briefly above. The use of IT will ultimately change not only the perception of government as well as the forms of regulation. It will change the fundamental role of government. The new roles of government are impossible to foresee. It would be dangerous to give up basic principles of administrative law, such as the rule of law, to enable technological development in the short term. It would be equally ill advised to cling to outdated legal principles, only to one day find that reality has left the law behind.
The new forms of interaction between government and citi-
zens will contribute to the changing role of government. With the use of IT, the citizens can be consulted on a regular basis not only in parliamentary elections every four years, but also on all questions that concern them (and for that matter on questions that do not concern them). They will then also expect to be consulted. The roles of citizens, politicians and public servants will change fundamentally in ways that we do not know and cannot fully control. It is important that administrative law keep abreast of these changes.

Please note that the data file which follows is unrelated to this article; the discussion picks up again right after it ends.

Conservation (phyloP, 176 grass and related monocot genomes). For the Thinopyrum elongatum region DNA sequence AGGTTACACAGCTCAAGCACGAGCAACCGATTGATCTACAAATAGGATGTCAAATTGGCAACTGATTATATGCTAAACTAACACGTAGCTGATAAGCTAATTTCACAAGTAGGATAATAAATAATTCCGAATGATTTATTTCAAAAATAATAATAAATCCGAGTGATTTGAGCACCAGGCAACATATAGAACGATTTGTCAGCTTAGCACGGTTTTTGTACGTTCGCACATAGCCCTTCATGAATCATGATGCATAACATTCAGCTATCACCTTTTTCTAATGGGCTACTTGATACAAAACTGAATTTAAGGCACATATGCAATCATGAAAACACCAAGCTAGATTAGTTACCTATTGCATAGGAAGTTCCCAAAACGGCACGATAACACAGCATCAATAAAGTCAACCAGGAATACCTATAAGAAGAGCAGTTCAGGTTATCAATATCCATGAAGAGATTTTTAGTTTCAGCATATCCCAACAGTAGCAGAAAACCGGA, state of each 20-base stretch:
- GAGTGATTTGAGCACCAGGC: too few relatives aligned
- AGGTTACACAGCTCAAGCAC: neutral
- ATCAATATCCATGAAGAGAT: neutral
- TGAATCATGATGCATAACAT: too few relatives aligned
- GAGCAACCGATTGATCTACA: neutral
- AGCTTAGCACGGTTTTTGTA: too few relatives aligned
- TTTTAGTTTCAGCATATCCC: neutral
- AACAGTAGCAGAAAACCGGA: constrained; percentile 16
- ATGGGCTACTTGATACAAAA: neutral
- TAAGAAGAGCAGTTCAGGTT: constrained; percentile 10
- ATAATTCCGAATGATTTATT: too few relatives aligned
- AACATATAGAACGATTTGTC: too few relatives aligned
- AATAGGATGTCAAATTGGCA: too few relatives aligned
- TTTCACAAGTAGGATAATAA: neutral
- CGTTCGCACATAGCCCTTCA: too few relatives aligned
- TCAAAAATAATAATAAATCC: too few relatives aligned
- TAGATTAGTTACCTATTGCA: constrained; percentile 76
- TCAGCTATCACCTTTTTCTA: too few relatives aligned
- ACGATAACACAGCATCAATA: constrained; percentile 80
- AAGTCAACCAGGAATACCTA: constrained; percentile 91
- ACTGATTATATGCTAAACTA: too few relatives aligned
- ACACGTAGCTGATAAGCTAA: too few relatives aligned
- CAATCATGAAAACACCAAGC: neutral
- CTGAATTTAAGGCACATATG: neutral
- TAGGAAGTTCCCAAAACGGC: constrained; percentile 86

In the end, we have argued; the character of administrative
law will change. But what, then, could be the role of law, if it is futile to resist the technological changes?
87 The law and the lawyers are often perceived as obstacles to development. This opinion is not without merit. As we see it, however, there is no fundamental conflict between law and development. It is merely a question of attitude, both among technologists and among lawyers. It is important that those who most aggressively argue for changes recognise the value of the continuity in law and the value of the rule of law. At the same time, those defending the principles of administrative law must see that some development may be not only desirable but unavoidable. The role of law, then, must not be to obstruct, but instead to be a powerful tool for change. The law can give certainty and guarantee that technological development will be in the service of the citizens. In order to defend the rule of law, it will be necessary to redefine the role of law.
Access Laws in a Flux